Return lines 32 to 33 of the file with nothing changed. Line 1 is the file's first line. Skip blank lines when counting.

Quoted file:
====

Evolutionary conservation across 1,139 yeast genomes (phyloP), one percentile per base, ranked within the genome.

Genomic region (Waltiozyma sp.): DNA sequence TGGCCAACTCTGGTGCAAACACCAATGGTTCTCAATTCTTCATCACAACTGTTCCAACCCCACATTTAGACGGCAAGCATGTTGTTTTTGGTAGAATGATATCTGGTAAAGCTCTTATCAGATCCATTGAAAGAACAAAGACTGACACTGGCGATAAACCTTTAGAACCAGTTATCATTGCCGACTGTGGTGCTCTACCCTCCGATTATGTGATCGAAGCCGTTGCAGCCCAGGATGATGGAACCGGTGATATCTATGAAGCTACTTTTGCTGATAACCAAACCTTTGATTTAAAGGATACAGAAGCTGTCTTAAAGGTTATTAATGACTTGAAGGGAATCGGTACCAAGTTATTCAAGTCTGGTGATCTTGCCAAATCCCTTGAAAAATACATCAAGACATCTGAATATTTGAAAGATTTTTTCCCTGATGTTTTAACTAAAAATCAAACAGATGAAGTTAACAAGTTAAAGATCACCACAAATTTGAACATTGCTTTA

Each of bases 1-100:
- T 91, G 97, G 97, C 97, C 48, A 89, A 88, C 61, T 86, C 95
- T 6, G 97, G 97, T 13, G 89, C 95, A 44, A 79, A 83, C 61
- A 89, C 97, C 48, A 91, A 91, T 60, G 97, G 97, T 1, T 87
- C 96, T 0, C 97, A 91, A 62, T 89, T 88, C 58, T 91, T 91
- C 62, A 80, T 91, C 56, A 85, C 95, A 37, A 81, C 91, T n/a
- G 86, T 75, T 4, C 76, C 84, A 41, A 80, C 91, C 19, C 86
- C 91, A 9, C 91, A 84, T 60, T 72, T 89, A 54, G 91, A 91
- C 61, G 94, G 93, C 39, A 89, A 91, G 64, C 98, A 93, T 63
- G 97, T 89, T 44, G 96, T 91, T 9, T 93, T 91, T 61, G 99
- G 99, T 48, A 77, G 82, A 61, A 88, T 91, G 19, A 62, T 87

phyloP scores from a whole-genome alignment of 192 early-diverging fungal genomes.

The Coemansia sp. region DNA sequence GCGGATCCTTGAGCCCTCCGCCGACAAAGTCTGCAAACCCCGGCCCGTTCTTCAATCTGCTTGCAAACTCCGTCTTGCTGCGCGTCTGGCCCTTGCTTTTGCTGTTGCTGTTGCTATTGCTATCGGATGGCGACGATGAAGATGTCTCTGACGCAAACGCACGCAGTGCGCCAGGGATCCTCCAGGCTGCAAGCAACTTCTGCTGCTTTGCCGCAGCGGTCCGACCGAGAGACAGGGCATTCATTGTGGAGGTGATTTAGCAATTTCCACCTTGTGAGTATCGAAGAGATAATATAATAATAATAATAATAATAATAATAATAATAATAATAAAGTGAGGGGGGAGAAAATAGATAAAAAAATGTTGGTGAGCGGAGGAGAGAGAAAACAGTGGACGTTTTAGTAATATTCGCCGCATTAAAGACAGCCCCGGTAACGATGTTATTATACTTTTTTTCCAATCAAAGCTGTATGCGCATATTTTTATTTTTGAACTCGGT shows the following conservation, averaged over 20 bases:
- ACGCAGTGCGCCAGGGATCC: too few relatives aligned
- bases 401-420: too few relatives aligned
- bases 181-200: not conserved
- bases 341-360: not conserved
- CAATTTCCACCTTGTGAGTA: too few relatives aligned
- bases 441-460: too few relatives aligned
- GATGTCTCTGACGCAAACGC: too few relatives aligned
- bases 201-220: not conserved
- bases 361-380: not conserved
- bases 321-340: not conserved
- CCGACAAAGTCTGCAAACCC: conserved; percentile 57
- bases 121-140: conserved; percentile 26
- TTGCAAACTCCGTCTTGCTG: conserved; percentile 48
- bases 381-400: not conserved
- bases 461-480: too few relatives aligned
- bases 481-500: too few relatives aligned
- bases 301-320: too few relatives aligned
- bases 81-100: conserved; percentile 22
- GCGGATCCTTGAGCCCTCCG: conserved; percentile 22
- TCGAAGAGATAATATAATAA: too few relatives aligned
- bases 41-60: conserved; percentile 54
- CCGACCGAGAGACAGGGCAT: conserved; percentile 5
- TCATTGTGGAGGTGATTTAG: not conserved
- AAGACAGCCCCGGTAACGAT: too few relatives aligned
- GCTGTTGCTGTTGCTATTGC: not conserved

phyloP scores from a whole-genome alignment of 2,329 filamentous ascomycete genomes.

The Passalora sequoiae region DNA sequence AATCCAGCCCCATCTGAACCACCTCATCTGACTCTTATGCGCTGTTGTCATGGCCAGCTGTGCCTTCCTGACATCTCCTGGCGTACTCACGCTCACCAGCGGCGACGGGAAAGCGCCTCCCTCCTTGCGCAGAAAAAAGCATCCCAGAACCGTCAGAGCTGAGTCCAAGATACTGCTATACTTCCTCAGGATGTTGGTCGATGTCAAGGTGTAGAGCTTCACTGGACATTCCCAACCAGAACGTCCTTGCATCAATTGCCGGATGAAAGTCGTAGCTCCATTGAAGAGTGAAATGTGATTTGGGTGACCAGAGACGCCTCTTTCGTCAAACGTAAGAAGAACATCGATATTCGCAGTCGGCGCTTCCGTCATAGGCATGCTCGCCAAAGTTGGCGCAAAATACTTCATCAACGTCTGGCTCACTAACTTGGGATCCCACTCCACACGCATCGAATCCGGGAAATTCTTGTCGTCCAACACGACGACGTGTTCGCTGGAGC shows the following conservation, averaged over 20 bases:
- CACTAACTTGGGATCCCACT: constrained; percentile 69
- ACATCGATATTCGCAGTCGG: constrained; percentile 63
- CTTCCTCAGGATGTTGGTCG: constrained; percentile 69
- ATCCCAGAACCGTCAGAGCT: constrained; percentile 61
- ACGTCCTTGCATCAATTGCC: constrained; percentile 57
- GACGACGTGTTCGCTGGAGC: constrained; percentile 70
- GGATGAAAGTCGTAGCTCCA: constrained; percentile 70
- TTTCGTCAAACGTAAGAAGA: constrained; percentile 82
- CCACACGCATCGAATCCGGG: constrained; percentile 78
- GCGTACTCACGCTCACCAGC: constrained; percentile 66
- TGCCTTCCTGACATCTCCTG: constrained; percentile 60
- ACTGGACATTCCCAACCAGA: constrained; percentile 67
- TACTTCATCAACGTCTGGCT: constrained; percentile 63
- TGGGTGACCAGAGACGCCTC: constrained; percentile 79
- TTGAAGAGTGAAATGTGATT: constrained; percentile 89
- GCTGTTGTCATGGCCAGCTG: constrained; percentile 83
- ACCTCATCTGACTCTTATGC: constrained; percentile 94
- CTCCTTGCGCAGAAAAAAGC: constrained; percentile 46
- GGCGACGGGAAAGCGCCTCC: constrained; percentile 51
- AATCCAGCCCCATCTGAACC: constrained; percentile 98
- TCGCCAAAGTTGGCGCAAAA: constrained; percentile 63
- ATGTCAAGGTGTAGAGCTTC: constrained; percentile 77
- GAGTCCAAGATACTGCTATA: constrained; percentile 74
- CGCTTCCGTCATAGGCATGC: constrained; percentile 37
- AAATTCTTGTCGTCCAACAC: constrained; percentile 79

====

- bases 301-320: too few relatives aligned
- bases 81-100: conserved; percentile 22